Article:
Bond expert Bill Gross, founder of Pimco, says that the Federal Reserve will leave the benchmark federal funds rate at two percent through December, unchanged from today.
In an interview, Gross said that the Fed is walking a tightrope, inflation on one side and recession on the other.
For the economy, though, the Fed is probably doing the right thing for now, Gross said.
"The Fed, I think they are at neutral, and they should be," said Gross. "What really is the question is whether a central bank can drive down commodity prices by raising short-term interest rates."
"Prior orthodoxy has placed unemployment versus inflation. Whoever solves the economic problem makes history. They deserve a Nobel Prize."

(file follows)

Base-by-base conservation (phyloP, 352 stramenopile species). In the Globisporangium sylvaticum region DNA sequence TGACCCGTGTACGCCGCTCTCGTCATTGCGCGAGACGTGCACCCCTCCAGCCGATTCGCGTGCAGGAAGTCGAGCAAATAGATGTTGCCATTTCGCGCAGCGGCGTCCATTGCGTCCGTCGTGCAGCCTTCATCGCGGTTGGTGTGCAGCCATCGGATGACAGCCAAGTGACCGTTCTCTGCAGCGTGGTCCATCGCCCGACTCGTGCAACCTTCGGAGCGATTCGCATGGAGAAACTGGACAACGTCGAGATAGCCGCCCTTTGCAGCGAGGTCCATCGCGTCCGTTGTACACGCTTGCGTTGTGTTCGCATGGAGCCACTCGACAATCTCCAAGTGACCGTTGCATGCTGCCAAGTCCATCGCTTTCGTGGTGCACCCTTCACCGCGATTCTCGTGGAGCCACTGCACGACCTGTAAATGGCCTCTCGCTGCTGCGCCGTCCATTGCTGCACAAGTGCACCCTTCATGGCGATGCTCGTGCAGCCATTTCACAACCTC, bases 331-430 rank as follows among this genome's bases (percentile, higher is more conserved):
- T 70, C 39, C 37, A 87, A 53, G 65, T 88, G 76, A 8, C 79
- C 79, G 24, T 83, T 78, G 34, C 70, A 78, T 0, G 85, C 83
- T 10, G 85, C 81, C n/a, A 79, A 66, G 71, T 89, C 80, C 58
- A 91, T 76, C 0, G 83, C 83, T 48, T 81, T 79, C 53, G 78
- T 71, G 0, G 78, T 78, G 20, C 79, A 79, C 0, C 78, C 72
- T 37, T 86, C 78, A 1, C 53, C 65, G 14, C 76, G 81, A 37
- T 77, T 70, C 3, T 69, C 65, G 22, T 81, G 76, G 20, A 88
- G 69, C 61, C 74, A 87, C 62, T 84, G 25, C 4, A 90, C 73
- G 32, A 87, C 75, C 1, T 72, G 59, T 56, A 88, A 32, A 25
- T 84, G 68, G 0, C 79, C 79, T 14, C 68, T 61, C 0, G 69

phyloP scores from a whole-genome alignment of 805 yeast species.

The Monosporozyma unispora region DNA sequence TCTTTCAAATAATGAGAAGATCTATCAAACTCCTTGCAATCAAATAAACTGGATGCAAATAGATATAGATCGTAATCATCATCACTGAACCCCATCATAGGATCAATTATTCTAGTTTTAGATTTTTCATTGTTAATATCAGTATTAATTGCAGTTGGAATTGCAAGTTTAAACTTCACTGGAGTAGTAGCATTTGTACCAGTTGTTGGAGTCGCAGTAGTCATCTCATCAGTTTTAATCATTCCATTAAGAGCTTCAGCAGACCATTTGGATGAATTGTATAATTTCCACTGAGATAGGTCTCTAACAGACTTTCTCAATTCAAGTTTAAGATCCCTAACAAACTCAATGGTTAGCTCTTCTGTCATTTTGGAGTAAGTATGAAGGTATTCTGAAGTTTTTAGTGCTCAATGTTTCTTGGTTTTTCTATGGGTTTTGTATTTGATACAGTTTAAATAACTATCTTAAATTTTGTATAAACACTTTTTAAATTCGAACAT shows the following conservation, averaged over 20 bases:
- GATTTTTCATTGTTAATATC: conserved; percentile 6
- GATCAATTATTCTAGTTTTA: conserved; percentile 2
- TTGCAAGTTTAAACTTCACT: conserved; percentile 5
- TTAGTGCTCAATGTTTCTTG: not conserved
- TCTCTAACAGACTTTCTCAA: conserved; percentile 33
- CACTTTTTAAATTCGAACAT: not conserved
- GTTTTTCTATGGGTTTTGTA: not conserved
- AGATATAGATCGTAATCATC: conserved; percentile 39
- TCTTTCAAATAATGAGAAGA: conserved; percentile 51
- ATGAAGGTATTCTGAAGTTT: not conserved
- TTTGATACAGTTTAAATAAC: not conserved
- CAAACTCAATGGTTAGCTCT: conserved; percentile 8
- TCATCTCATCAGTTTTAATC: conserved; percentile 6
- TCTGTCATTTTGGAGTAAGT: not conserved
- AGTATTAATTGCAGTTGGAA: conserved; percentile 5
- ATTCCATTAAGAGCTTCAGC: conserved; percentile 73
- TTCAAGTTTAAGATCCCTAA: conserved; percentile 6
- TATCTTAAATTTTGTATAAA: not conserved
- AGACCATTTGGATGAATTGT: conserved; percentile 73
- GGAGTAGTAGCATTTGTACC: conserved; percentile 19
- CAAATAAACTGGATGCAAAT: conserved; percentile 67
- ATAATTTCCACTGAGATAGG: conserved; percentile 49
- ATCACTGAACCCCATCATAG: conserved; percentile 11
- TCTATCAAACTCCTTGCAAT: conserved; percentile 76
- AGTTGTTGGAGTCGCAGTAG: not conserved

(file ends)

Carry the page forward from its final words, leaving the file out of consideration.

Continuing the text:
Gross sees inflation coming down during the next year and thinks the Fed is managing the economy in that direction.
"They are looking forward," said Gross. "They do know that the Phillips curve and excess capacity will lower inflation.
"That is what we will have for the next 12 to 18 months. Inflation is basically going to come down over the next 12 months."
The Phillips curve — named for economist Alban William Phillips — is the historical inverse relation between the rate of unemployment and the rate of inflation in the economy. In short, the lower the unemployment in an economy, the higher the rate of increase in wages paid to labor in that economy.
The fed funds rate sits now at 2 percent and is unlikely to change for a while. "There is still a lot of stress in the financial market," said Gross. "Talking about additional shoes dropping is dangerous. But there are still substantial risks."
"The Fed is jawboning, and they are jawboning appropriately. By this time in December, the Fed funds rate will still be at two percent,” said Gross.
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